6. I wasn’t very inventive with my costumes. Usually I’d buy any sort of scary mask that suited my fancy and put on a pair of my dad’s overalls. I’d stick a pillow inside them to give me a fat belly, and that was the extent of it.

  7. Aawww, I know. It is sad that our children/grandchildren can’t have the freedom and fun of times ago. There is a little village outside of the town I live in that draws many trick or treaters tho. In hordes you decribed. Anyway, Sean will love his memories as you do yours. You and AD are wonderful parents.

  8. Aww, what a nice candy toting lady you are!

    My kids don’t get purchased costumes either. Even if it was on clearance or a really good sale or “ONLY” $20. They have an entire hamper full of dress up clothes. They can wear something from that!

    And sadly, they don’t get to go running from door to door either. Church party for us. Yup, there goes another childhood tradition down the drain of overprotecting our children. Pass the helmets.

  9. That makes me sad too. I’m tearing up here.

    Of course, that reminds me of a line from the movie Simon: “Viktor, do you realize you’re nostalgic for an era you weren’t even born in?”

    ~Luke

  10. I remember trick or treating like that too – Halloween is my favorite holiday.

    We live in a small town and our subdivision has only one entrance; plus we have sidewalks. So we get alot of people from outside of the community who drop their kids off and let them hit every house. Depending on the night of the week and the weather we’ll have around 200-250 kids and it is a ball!

  11. This post was beautiful – a comment on a changing society, a reflection on childhood today, and a wistful thought on your own family. It literally gave me goosebumps. I love your writing.

  12. There are 3 things missing today that we benefited from as kids:
    1. freedom to roam as a kid
    2. handmade goodies
    3. imagination and preparation of a costume

    While the loss of the first 2 are sad and necessary, the loss of imagination and valuing a costume made rather than something we bought is our own fault. It’s one more quality moment and memory that has been lost to busyness and overscheduling. And that is the saddest thing of all.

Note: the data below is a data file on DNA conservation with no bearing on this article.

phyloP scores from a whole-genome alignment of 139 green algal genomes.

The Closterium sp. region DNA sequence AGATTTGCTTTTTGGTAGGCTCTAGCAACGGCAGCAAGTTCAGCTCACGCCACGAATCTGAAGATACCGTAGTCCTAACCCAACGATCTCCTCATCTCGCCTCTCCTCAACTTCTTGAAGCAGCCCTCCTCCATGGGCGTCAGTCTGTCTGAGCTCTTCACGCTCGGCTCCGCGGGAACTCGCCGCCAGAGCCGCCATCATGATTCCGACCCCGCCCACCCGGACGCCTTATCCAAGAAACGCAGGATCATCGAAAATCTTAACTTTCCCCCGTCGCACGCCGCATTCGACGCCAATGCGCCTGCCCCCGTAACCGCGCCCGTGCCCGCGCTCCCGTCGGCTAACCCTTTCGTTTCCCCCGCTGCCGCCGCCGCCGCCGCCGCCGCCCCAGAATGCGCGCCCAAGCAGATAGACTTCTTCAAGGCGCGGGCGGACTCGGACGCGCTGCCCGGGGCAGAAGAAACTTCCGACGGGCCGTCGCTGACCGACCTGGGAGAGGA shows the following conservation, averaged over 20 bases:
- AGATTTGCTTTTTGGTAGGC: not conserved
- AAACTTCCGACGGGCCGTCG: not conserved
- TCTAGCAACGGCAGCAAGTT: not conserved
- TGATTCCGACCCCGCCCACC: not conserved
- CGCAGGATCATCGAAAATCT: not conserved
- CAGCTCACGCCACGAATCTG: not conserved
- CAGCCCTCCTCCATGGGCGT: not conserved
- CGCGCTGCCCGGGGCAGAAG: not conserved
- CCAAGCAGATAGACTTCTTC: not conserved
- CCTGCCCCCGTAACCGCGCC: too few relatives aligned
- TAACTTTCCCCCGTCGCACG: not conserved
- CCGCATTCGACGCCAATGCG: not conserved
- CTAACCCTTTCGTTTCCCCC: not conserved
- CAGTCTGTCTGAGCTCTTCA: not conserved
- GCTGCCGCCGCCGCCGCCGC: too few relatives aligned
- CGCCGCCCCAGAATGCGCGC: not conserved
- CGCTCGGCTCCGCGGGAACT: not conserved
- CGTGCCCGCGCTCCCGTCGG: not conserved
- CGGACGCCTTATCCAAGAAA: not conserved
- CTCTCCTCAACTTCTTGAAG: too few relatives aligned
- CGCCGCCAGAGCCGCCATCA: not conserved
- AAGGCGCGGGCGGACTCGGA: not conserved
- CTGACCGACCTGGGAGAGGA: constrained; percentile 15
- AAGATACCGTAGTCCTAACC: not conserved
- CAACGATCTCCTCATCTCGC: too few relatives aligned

13. Sean doesn’t have to be a lonely skeleton.

    By the time he’s that age, he will probably part of the neighborhood gang of kids who will trick-or-treat together.

    At least that’s the way it’s starting to work out around here.

  14. I l-o-v-e-d trick-or-treating on our own, too. The children whose parents didn’t care enough to help them make one were the ones who had store-bought costumes. Interesting memory–One time an older boy w/ his jacket pulled up over his face told my friend and me to lie down on the ground (we followed orders, never thinking of the horrible thing that could have happened), and he then took my sack of candy. Wasn’t that fortunate, as I look back, that what he wanted was that sack of candy! We were only around the corner from my house, but he took off that way, so we ran the 3 blocks the other way to her house. Mostly because a certain older boy in our neighborhood had been in some trouble and had a reputation of being a “hood” (shame on me,) I thought it was he. My mother made us accompany her to his house, though I protested I wasn’t sure who it was. He wasn’t home, but his mother was, and I felt she told him. Still to this day, 45 yrs later, I am rather afraid when I see that man because I totally had no idea who took our candy. I just assumed it was he. I have not apologized and don’t know if I should talk with his mother or let it rest. I know I don’t have the nerve to talk with him and don’t want to get something started there. There’s a chance it was he, but it might well not have been. This memory coming back makes me think I should talk with his mother, and she could tell him I’m sorry I probably falsely accused him.
    It didn’t stop us from trick-or-treating, tho, and I have many, many fond memories of the brown grocery sack days.

  15. So true. I miss the Halloweens of my youth too for my children. People just don’t trick or treat much anymore. However, at school, I was pleased to see a lot of costumes which were cobbled together like my daughter’s. She wanted to be a detective this year. We found an old fedora, a pint sized trenchcoat from Target and a magnifying glass. She thinks it’s splendid.~~Dee

  16. As a grandmother in her 60s, halloween in the 1950s was wonderful. We dressed as you described and each home was a neighbor that invited the “horde” in to see everyone’s homemade costume and enjoy ice cream from Granny Gill, a big Hershey bar at the Speens, a beautiful piece of fruit from Dr.and Mrs. Sanderland, a small bag of candy from my mom who ran the corner store. It was a wonderful night that everyone looked forward to for months. So sad we have lost this beautiful experience. My grandchildren will never know playing in yards without fences and going trick or treating with the whole neighborhood.

  17. Oh, I agree about the sadness of the changed holiday – we went all out the first two years and only found a few open houses. We’ve hosted a pre-Trick-or-treat party the last two years to try and recapture some of that hoarde-ness….so far, so good! Thanx for the nostalgia 🙂

  18. I was incredibly pleased to have about 66 or so little trick-or-treaters. And I know this because I handed out play-doh (a big hit, by the way), and it comes in easily countable packages.

    And they were all incredibly polite, and virtually all of them had costumes (a couple of older kids were sans, but I refrained from growling because they all had younger sibs in tow).

    There’s hope yet.